Congress Caught Off-Guard by Biden’s $5 Trillion Tax Increase Proposal

Joe Biden’s $6.8 trillion annual budget proposal, which included a proposed increase of $5 trillion in taxes in order to fund it all, surprised many in Congress due to drastically overshooting what he was expected to ask for.

As reported by The Hill, the unexpected proposal only creates greater risks for Democrats in the 2024 elections, as Biden presumably prepares for a re-election bid and his party seeks to defend 23 seats in the U.S. Senate, including many red-state seats.

The new proposal, some say, would only exacerbate ongoing economic woes, including inflation and high tax rates, putting an even greater strain on the average American household’s finances. However, Biden has vowed that he would not raise taxes on anyone making more than $400,000 a year.

Senator Mike Crapo (R-Idaho) described the Biden administration’s proposal as “jaw-dropping,” declaring it to be “exactly the wrong approach to solving our fiscal problems.”

Most in Congress were expecting Biden to ask for no more than $2.5 trillion in tax increases; his new proposal is twice as high, and noticeably higher than any tax increase Biden called for while his party controlled both houses of Congress in his first two years.

However, some have opined that the massive proposal could simply be a negotiating tool rather than an actual demand.

“I didn’t expect to see a number that big, but I’m not alarmed by it,” said Jim Kessler, a spokesman for the center-left think tank Third Way. “I think it’s a negotiating position.”

Biden previously promised in his most recent State of the Union address that whatever budget proposal he would put forward would bring down the national deficit by at least $2 trillion, and would “pay for the ideas I’ve talked about tonight by making the wealthy and big corporations begin to pay their fair share.”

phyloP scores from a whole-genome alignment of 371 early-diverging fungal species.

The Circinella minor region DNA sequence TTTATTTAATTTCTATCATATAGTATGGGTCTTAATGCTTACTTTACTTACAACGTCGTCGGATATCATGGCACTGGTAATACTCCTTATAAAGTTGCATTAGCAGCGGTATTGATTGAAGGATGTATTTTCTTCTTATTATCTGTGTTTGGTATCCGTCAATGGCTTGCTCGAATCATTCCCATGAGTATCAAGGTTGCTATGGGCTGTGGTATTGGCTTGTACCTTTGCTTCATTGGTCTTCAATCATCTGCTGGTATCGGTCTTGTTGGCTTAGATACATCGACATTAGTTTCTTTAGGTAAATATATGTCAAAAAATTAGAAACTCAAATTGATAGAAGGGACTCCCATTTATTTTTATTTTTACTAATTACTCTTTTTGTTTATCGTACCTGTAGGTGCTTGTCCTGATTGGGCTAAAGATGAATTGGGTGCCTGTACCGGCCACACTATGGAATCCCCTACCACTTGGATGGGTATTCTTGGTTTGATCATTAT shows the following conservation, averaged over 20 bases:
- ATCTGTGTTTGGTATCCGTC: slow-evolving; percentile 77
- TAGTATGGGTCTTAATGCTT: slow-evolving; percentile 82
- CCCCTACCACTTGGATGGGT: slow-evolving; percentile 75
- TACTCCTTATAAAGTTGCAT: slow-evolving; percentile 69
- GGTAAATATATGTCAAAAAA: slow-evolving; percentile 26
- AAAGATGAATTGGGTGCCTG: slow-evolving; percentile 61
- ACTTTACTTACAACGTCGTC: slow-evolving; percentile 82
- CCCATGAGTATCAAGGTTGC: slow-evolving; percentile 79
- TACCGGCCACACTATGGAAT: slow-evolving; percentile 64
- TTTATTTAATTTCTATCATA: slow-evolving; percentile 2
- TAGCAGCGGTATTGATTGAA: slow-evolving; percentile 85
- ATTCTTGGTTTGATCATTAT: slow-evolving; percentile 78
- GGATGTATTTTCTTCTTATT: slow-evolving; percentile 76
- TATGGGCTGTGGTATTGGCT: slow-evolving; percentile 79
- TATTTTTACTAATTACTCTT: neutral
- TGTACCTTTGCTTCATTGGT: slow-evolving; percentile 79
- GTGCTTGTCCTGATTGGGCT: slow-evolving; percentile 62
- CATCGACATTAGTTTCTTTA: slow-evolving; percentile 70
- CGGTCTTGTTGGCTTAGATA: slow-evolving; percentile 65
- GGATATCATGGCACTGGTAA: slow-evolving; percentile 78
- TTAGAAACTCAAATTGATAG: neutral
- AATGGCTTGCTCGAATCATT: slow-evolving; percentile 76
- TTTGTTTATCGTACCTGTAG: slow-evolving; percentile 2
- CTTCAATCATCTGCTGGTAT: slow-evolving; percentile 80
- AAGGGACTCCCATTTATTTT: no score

Among the taxes Biden has called for to fund his agenda are a 25 percent tax on the nation’s wealthiest 0.01 percent of families, an increase in the corporate tax rate from 21 percent to 28 percent, as well as raising the top marginal income tax rate from 37 percent to 39.6 percent. Biden has also called for quadrupling the 1 percent tax on stock buybacks, and taxing capital gains at 39.6 percent for those with incomes greater than $1 million.

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About Eric Lendrum

Eric Lendrum graduated from the University of California, Santa Barbara, where he was the Secretary of the College Republicans and the founding chairman of the school’s Young Americans for Freedom chapter. He has interned for Young America’s Foundation, the Heritage Foundation, and the White House, and has worked for numerous campaigns including the 2018 re-election of Congressman Devin Nunes (CA-22). He is currently a co-host of The Right Take podcast.

Photo: WASHINGTON, DC - JANUARY 20: U.S. President Joe Biden listens as he hosts mayors from across the country during an event at the East Room of the White House on January 20, 2023 in Washington, DC. President Biden hosted mayors who are attending the U.S. Conference of Mayors Winter Meeting at the White House to discuss bipartisan achievements. (Photo by Alex Wong/Getty Images)